Simple can be harder than complex: You have to work hard to get your thinking clean to make it simple. But it’s worth it in the end because once you get there, you can move mountains.
I’ve felt like a swan too many times to count. Graceful, elegant and serene atop the water… Or at least, that’s what my family, friends and general passersby must think. Underneath the surface, I’m kicking like mad. It all feels like so much damn effort to even stay afloat, let alone look competent and well put together. Hell, it’s a full-time job!
Do you know what I mean?
If so, then you’re in the right place. Because this is your definitive guide to simplifying your life in ways which are manageable and sustainable for the long term.
I’ve worked hard to declutter both physically and mentally, and I can honestly say that I feel a lot lighter and more fulfilled. I’m more in alignment with myself, don’t sweat the small stuff (most of the time!), and as a happy and somewhat unexpected result, am more able to follow my passions and dreams.
It’s taken me a while to get all this figured out, so I hope this list goes some way to helping you do the same in your life!
If Only Simplifying Your Life Was… Simple
The difficulty in learning to tackle overwhelm, stress and decision fatigue is that you’re constantly focused on the physical symptoms: the house that never seems to be clean, deleting a hundred emails from companies you forgot you’d ever signed up to, or ordering takeout again because you can’t decide on dinner.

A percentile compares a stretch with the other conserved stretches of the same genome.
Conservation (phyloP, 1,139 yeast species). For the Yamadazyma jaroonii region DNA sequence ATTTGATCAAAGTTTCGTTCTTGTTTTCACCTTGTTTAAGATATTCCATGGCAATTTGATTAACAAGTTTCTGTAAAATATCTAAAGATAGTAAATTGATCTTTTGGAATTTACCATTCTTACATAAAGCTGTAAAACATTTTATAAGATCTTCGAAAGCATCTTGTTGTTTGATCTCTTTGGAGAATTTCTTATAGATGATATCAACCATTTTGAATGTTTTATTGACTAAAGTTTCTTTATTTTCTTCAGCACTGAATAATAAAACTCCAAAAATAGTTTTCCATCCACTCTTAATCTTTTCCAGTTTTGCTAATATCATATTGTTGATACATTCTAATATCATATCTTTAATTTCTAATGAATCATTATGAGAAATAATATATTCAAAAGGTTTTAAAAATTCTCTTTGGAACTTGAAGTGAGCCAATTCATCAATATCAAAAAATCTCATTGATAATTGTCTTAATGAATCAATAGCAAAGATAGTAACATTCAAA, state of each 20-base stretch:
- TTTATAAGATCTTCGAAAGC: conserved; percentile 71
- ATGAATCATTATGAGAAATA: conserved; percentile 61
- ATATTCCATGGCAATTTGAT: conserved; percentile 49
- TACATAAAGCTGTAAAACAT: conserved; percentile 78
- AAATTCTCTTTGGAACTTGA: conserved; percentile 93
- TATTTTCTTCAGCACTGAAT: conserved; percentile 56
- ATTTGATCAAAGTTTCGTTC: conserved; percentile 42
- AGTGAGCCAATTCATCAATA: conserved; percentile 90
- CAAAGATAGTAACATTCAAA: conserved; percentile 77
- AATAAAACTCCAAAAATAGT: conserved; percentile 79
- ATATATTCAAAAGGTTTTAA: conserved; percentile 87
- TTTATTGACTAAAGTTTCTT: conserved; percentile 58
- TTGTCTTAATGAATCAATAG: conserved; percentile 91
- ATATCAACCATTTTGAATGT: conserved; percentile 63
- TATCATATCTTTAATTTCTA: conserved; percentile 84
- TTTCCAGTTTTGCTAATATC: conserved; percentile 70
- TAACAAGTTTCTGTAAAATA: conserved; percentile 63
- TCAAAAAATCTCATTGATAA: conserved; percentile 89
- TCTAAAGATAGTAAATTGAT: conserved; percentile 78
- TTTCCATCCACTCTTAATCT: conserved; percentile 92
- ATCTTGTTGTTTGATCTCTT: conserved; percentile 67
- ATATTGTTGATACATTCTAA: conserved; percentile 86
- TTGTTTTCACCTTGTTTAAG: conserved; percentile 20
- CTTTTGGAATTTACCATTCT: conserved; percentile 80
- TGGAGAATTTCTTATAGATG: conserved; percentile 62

I can tell you confidently that if you spent even 10% of this time figuring out better systems to simplify your life at the root cause, you’d get a lot more done with a lot less effort.
I know, because in recent years I’ve made it my mission to live a more authentic life. If you’ve read Essentialism: The Disciplined Pursuit of Less, then you’ll know that this means going all in on vastly fewer things (read: the things that matter). By definition, it also means, well… actually doing fewer things, i.e. no more bending yourself into a pretzel or competing for that elusive superwoman status.
I should stress here that I don’t mean you should be lazy or not do anything, I simply mean that you need to work out what’s important and discard the rest. Then build daily systems around what you want to prioritise.
Simple in theory, right?
But in a culture where overworking, multitasking and doing it all are hailed as god-like attributes, this philosophy is counter-cultural. So this is going to take some new ways of thinking and talking to yourself.
Simplifying your life is anything but simple when you’ve internalised the message that life is hard, running yourself into the ground is the only way to get ahead, and your family will fall apart if you’re not the glue that binds everything together.
Well, hold tight, because I’m here to show you that there is another way…
How to Simplify Your Life
So without further ado, let’s get to it. Here are some practical, actionable steps you can take today, to set yourself up for success tomorrow, next week and even five years’ time.
1. Identify your core values
I’ve said it before and I’ll say it again: you’ve got to know your ‘why’. Your core values are the foundations upon which you’re building your life, so spend time and lay the groundwork carefully.
If you take anything away from this list – do this. Because it truly is the key. Life becomes instantly simpler when you know what matters to you as an individual.